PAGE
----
It was a Thursday morning one year ago that I first heard that Prince had passed away. It was via a Facebook post one of my friends there shared from TMZ. Being a tabloid agency,it came across as just another online “fake news” story about a dead celebrity. It was my Aunt Deb who confirmed the unfortunate news. Prince Rogers Nelson had been found dead in an elevator at Paisley Park earlier that morning. It turned out to be just one part of a huge “funkapocalypse” of musicians dying in 2016-among them people such as David Bowie and EWF founder Maurice White.
In the weeks following Prince death, there was much ugliness unfortunately. Because he left no will in regard to his enormous musical output,the future of his art was in question. Therefore there was more concentration on people suddenly coming forward claiming to be his child (and a potential heir to his fortune),as well as conspiracy theories about Prince having died of HIV/AIDS. The reality of his death wasn’t any prettier. He’d died of an accidental overdose of the pain medication Fentanyl,part of a series of medications he’d been taking since an injury he’d sustained onstage in 1985.
Now that 365 days have passed since we lost Prince, there remains much mixed appraisal of the man and his music. The fight for control over Prince’s estate still remains fairly hot-with family representatives such as his half sister Tyka and record companies in the process of figuring out how to manage his music releases and online presence. Articles circulate consistently on fan sites all over the internet-especially Facebook and Twitter. And the debate between restorationists and preservationists of Prince’s legacy has proven a true example of the messiness of democratic dialog.
All of this being said, the year since Prince’s death has not been about complete uncertainty. Currently his mid 80’s era band the Revolution have begun for a US tour-indicating that its helping them cope with the loss of Prince. There was a somewhat rushed compilation released by Warner Bros. entitled Prince4ever,which included one item from Prince’s vault from 1982 entitled “Moonbeam Levels”. The CD release of Prince’s final album Hitnrun Phase II also took place a week after his passing. And now,its promised that a floodgate of new Prince material is about to be opened.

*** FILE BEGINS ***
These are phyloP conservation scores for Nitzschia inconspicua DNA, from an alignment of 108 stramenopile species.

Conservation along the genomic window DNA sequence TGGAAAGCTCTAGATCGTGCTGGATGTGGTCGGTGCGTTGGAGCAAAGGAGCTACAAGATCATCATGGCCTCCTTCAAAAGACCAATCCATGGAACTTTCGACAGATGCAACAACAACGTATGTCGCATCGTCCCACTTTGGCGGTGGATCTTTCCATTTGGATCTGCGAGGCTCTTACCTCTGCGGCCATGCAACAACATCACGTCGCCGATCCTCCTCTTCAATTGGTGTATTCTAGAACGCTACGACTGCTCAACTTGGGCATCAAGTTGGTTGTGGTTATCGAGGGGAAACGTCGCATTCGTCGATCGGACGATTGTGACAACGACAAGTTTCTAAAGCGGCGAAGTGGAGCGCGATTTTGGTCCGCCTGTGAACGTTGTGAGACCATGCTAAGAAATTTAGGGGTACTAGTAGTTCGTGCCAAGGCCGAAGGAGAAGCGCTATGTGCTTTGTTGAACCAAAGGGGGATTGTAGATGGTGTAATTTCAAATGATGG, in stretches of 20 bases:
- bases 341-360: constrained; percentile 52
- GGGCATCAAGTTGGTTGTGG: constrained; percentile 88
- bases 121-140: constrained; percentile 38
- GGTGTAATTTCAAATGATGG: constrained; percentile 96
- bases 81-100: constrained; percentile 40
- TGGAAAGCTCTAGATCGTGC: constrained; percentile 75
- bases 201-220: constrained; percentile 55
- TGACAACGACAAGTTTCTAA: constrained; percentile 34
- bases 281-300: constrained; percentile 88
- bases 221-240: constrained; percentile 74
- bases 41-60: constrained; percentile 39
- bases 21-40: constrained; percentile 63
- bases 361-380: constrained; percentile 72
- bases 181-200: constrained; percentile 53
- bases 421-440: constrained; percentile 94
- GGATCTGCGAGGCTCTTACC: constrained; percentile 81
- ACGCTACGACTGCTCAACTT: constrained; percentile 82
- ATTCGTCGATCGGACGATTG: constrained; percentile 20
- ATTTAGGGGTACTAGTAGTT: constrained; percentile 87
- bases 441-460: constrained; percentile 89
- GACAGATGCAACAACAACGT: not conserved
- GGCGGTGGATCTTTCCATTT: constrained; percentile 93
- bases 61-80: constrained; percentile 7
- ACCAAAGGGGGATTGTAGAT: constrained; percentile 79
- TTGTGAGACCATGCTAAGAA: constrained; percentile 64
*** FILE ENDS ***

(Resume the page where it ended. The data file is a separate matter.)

Following the Grammy Awards tribute,much of Prince’s music was re-added to streaming sites such as Pandora and Spotify. And there’s also the promise of a deluxe edition of the Purple Rain soundtrack at some point this year. This week however, the Prince estate has filed a lawsuit against against his former engineer George Ian Boxill for attempting to a release an EP of unreleased Prince songs from 2006 entitled Deliverance. In addition,Prince’s music has yet to re-appear on YouTube. And that brings me to what I feel is the most vital aspect of Prince’s creative legacy.
Myself, Henrique Hopkins and Zach Hoskins have been having many discussions since Prince’s passing about the lost opportunities for his continuing legacy online. As for Prince,that’s all in the past now. Because his music is in danger of being somewhat unknown by future generations (and some members of current ones) due to this problem,I hope that those in charge of Prince’s estate realize the mistakes he made in his final decade about publicizing his art. It would be a fitting tribute to him if they continued to maintain the presence of Prince’s musical legacy for the future.